More recently the most commonly quoted-by-the-press academic in this state, Burdett Loomis, takes a position with the Sebelius administration without fully leaving his position at KU! I was recently surprised to find out from the Kansas Meadowlark that his son had been active in the 2002 Sebelius campaign as well as joining her staff after Sebelius became governor. I wonder who the media will find to become the next Burdett Loomis to quote in "news" stories or if they will continue to quote him since he still is part time at KU's Dole center.
Fifth, this is a national as well as statewide problem. Tom Daschle's wife is a Washington lobbyist. Could a Dennis Hastert or Bill Frist spouse do this? Of course not, the media would howl. Newt Gingrich was forced by the news media to surrender book royalties after he became speaker while HIllary Clinton had no problem taking her book royalties to her bank. Fortunately there are several groups like the Media Resource Center and Accuracy in Media as well as numerous bloggers operating in Washington. Unfortunately, the only methodical effort to hold the media accountable in this state that I know of is through bloggers like the Kansas Meadowlark.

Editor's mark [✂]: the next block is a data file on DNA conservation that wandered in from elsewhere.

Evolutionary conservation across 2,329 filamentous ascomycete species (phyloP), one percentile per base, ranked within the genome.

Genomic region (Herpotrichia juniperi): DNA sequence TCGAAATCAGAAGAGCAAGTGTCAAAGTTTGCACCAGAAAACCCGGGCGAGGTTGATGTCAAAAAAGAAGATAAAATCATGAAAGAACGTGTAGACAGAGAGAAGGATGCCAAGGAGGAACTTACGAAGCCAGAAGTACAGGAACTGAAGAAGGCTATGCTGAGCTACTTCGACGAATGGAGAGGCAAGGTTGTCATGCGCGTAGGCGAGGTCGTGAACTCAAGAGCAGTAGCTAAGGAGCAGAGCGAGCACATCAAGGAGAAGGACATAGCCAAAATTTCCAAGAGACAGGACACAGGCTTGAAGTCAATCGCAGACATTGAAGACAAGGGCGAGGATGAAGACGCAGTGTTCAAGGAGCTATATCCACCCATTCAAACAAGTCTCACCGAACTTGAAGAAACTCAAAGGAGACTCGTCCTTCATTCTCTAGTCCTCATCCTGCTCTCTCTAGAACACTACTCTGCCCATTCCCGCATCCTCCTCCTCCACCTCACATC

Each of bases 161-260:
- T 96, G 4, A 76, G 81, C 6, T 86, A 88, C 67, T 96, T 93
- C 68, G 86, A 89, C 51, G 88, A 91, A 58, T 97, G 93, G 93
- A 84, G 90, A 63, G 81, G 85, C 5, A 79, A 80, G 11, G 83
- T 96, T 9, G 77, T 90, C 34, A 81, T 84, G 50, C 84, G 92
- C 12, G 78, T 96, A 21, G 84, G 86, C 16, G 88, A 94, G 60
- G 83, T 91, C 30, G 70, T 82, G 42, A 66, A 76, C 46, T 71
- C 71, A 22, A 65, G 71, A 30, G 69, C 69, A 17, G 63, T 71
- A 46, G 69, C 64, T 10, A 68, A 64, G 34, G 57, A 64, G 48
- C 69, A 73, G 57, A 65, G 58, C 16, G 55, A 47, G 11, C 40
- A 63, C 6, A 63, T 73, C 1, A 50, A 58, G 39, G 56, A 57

Many of you receiving this email distribute your own material and others to your own lists. This effort needs to expand and grow. If you have a web site, I strongly urge you to link up with the Kansas Meadowlark's. If you find other web sites, please spread the word. I'm sending this to you not in the belief that I have all of the answers, but only because I think I know some of the questions and you need to read Fund's editorial.
I believe there is little doubt that it is foolhardy to be in an automobile without wearing seatbelts, or to ride a motorcycle without wearing a helmet. Someone inevitably claims that it is better to be thrown clear of the wreckage than to be trapped inside. But ask any race car driver -- they who witness crashes all the time and may have even been in several -- if they would dare take to the track without making use of their extensive belting systems.